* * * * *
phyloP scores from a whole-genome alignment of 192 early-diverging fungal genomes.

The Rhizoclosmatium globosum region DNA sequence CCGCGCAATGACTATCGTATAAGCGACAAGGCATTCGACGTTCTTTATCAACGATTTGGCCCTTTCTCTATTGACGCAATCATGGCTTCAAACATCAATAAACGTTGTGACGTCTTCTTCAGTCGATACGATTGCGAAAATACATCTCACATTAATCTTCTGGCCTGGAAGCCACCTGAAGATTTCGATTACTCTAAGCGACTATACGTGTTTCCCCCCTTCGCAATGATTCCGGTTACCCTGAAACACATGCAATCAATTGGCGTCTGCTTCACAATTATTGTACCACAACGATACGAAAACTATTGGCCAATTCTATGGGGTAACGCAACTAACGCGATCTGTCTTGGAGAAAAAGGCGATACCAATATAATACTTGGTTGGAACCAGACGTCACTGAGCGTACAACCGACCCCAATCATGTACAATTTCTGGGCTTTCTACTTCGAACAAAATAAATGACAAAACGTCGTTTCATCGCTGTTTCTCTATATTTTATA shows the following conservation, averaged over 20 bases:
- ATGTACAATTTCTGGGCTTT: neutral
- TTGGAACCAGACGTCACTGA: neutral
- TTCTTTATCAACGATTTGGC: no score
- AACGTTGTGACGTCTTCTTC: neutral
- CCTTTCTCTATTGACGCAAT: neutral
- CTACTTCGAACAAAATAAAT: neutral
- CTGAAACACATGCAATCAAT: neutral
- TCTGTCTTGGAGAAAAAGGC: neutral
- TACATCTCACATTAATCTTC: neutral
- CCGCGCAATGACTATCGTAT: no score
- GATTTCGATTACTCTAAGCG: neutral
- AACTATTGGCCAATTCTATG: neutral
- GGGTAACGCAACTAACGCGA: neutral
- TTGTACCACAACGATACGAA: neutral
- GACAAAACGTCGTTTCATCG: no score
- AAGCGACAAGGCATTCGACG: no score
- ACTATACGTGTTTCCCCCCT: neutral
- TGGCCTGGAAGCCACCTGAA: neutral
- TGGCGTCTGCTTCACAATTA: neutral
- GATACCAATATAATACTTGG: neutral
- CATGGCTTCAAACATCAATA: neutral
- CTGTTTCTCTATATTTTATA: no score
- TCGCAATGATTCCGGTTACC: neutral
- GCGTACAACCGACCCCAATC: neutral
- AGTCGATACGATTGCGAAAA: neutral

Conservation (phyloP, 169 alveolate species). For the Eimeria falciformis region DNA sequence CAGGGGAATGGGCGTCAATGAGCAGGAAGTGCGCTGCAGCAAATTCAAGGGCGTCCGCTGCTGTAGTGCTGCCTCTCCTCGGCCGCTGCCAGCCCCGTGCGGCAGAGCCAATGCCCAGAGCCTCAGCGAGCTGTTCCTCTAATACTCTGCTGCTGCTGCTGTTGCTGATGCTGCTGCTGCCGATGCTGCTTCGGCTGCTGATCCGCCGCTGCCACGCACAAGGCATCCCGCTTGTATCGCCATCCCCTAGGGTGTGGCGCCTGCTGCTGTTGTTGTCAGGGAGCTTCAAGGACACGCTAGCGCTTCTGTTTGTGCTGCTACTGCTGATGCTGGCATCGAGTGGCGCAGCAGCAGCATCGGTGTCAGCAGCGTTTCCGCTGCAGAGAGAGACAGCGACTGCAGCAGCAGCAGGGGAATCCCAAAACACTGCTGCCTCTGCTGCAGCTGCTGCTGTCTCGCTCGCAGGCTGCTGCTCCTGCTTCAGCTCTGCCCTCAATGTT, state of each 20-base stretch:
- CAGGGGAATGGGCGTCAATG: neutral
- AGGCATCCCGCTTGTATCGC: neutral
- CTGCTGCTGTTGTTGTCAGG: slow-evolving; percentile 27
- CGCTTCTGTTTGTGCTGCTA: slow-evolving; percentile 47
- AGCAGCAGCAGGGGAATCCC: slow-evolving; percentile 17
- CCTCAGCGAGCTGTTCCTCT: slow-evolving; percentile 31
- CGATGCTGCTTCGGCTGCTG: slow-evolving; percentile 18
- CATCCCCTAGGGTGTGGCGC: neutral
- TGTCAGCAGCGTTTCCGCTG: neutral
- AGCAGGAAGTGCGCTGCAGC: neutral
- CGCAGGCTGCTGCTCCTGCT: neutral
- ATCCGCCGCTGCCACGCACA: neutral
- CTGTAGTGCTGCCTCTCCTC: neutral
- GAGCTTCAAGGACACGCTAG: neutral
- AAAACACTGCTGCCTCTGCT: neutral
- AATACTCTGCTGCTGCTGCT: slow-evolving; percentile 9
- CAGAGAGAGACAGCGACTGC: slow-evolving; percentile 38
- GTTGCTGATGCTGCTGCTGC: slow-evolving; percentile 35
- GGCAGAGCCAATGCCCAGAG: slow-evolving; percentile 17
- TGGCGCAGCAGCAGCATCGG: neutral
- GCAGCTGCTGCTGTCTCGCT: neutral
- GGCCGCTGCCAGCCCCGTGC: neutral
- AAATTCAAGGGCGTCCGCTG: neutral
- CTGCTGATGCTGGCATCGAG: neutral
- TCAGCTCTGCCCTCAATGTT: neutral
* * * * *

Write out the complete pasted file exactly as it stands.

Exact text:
phyloP scores from a whole-genome alignment of 192 early-diverging fungal genomes.

The Rhizoclosmatium globosum region DNA sequence CCGCGCAATGACTATCGTATAAGCGACAAGGCATTCGACGTTCTTTATCAACGATTTGGCCCTTTCTCTATTGACGCAATCATGGCTTCAAACATCAATAAACGTTGTGACGTCTTCTTCAGTCGATACGATTGCGAAAATACATCTCACATTAATCTTCTGGCCTGGAAGCCACCTGAAGATTTCGATTACTCTAAGCGACTATACGTGTTTCCCCCCTTCGCAATGATTCCGGTTACCCTGAAACACATGCAATCAATTGGCGTCTGCTTCACAATTATTGTACCACAACGATACGAAAACTATTGGCCAATTCTATGGGGTAACGCAACTAACGCGATCTGTCTTGGAGAAAAAGGCGATACCAATATAATACTTGGTTGGAACCAGACGTCACTGAGCGTACAACCGACCCCAATCATGTACAATTTCTGGGCTTTCTACTTCGAACAAAATAAATGACAAAACGTCGTTTCATCGCTGTTTCTCTATATTTTATA shows the following conservation, averaged over 20 bases:
- ATGTACAATTTCTGGGCTTT: neutral
- TTGGAACCAGACGTCACTGA: neutral
- TTCTTTATCAACGATTTGGC: no score
- AACGTTGTGACGTCTTCTTC: neutral
- CCTTTCTCTATTGACGCAAT: neutral
- CTACTTCGAACAAAATAAAT: neutral
- CTGAAACACATGCAATCAAT: neutral
- TCTGTCTTGGAGAAAAAGGC: neutral
- TACATCTCACATTAATCTTC: neutral
- CCGCGCAATGACTATCGTAT: no score
- GATTTCGATTACTCTAAGCG: neutral
- AACTATTGGCCAATTCTATG: neutral
- GGGTAACGCAACTAACGCGA: neutral
- TTGTACCACAACGATACGAA: neutral
- GACAAAACGTCGTTTCATCG: no score
- AAGCGACAAGGCATTCGACG: no score
- ACTATACGTGTTTCCCCCCT: neutral
- TGGCCTGGAAGCCACCTGAA: neutral
- TGGCGTCTGCTTCACAATTA: neutral
- GATACCAATATAATACTTGG: neutral
- CATGGCTTCAAACATCAATA: neutral
- CTGTTTCTCTATATTTTATA: no score
- TCGCAATGATTCCGGTTACC: neutral
- GCGTACAACCGACCCCAATC: neutral
- AGTCGATACGATTGCGAAAA: neutral

Conservation (phyloP, 169 alveolate species). For the Eimeria falciformis region DNA sequence CAGGGGAATGGGCGTCAATGAGCAGGAAGTGCGCTGCAGCAAATTCAAGGGCGTCCGCTGCTGTAGTGCTGCCTCTCCTCGGCCGCTGCCAGCCCCGTGCGGCAGAGCCAATGCCCAGAGCCTCAGCGAGCTGTTCCTCTAATACTCTGCTGCTGCTGCTGTTGCTGATGCTGCTGCTGCCGATGCTGCTTCGGCTGCTGATCCGCCGCTGCCACGCACAAGGCATCCCGCTTGTATCGCCATCCCCTAGGGTGTGGCGCCTGCTGCTGTTGTTGTCAGGGAGCTTCAAGGACACGCTAGCGCTTCTGTTTGTGCTGCTACTGCTGATGCTGGCATCGAGTGGCGCAGCAGCAGCATCGGTGTCAGCAGCGTTTCCGCTGCAGAGAGAGACAGCGACTGCAGCAGCAGCAGGGGAATCCCAAAACACTGCTGCCTCTGCTGCAGCTGCTGCTGTCTCGCTCGCAGGCTGCTGCTCCTGCTTCAGCTCTGCCCTCAATGTT, state of each 20-base stretch:
- CAGGGGAATGGGCGTCAATG: neutral
- AGGCATCCCGCTTGTATCGC: neutral
- CTGCTGCTGTTGTTGTCAGG: slow-evolving; percentile 27
- CGCTTCTGTTTGTGCTGCTA: slow-evolving; percentile 47
- AGCAGCAGCAGGGGAATCCC: slow-evolving; percentile 17
- CCTCAGCGAGCTGTTCCTCT: slow-evolving; percentile 31
- CGATGCTGCTTCGGCTGCTG: slow-evolving; percentile 18
- CATCCCCTAGGGTGTGGCGC: neutral
- TGTCAGCAGCGTTTCCGCTG: neutral
- AGCAGGAAGTGCGCTGCAGC: neutral
- CGCAGGCTGCTGCTCCTGCT: neutral
- ATCCGCCGCTGCCACGCACA: neutral
- CTGTAGTGCTGCCTCTCCTC: neutral
- GAGCTTCAAGGACACGCTAG: neutral
- AAAACACTGCTGCCTCTGCT: neutral
- AATACTCTGCTGCTGCTGCT: slow-evolving; percentile 9
- CAGAGAGAGACAGCGACTGC: slow-evolving; percentile 38
- GTTGCTGATGCTGCTGCTGC: slow-evolving; percentile 35
- GGCAGAGCCAATGCCCAGAG: slow-evolving; percentile 17
- TGGCGCAGCAGCAGCATCGG: neutral
- GCAGCTGCTGCTGTCTCGCT: neutral
- GGCCGCTGCCAGCCCCGTGC: neutral
- AAATTCAAGGGCGTCCGCTG: neutral
- CTGCTGATGCTGGCATCGAG: neutral
- TCAGCTCTGCCCTCAATGTT: neutral